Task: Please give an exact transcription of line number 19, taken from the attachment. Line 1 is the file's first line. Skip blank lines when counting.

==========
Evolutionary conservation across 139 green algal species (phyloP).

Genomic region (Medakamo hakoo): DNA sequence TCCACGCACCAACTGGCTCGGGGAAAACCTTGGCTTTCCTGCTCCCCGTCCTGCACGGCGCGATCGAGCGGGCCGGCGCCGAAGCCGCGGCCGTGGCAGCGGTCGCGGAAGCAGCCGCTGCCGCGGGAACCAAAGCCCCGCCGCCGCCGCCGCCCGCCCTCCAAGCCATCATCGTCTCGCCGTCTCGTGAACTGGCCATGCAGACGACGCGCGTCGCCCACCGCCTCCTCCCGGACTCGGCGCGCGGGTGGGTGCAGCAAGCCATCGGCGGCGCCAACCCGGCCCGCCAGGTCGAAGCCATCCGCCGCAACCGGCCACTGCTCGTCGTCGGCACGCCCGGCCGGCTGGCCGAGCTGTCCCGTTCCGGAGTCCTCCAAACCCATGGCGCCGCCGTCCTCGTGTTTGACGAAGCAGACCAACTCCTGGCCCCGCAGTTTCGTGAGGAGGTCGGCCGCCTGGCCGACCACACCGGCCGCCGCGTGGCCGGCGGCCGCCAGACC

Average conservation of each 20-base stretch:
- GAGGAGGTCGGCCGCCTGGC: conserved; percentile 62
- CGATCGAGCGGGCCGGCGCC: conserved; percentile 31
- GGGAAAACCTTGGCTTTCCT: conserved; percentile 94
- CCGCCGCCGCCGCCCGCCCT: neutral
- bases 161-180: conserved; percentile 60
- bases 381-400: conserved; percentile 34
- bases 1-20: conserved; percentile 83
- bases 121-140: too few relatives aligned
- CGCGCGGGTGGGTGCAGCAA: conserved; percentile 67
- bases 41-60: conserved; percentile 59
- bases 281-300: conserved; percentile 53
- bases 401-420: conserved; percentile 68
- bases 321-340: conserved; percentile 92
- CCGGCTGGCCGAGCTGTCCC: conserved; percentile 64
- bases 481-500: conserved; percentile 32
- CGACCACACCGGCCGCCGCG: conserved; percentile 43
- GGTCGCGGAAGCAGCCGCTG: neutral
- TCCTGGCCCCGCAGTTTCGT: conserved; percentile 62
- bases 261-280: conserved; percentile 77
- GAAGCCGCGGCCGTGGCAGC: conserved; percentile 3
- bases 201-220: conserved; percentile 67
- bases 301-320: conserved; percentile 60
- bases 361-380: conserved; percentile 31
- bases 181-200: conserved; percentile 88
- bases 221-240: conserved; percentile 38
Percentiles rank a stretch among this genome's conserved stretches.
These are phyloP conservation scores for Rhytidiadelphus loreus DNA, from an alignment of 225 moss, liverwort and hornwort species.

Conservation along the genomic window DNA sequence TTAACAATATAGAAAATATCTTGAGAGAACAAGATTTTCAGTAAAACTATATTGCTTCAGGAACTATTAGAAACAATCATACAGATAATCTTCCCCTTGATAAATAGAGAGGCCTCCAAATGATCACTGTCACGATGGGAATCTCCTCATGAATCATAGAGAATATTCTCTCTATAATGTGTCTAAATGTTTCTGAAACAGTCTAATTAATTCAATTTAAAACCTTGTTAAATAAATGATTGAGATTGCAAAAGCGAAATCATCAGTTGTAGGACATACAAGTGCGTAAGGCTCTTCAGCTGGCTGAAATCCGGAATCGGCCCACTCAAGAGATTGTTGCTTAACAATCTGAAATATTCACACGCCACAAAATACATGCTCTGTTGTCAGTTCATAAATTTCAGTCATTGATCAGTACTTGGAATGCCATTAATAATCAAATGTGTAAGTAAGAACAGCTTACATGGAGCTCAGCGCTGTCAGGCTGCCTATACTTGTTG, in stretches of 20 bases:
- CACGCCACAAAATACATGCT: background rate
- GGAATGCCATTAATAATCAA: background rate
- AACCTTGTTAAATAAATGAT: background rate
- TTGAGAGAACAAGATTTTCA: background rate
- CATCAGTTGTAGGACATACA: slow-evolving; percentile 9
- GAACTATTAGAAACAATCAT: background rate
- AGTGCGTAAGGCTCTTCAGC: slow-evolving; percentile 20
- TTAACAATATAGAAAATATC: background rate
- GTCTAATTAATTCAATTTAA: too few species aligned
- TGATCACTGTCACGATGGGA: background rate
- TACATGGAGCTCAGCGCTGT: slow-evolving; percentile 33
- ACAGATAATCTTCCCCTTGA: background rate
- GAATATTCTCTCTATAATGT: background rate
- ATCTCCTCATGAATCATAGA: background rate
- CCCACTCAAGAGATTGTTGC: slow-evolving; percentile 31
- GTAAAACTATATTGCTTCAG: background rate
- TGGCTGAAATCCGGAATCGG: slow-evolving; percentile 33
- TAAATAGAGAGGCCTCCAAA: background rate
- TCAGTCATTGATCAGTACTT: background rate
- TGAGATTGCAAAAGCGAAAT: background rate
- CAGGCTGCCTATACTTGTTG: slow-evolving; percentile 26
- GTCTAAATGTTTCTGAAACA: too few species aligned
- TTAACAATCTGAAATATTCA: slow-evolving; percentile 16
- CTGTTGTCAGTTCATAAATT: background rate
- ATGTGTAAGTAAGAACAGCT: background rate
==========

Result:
- CGACCACACCGGCCGCCGCG: conserved; percentile 43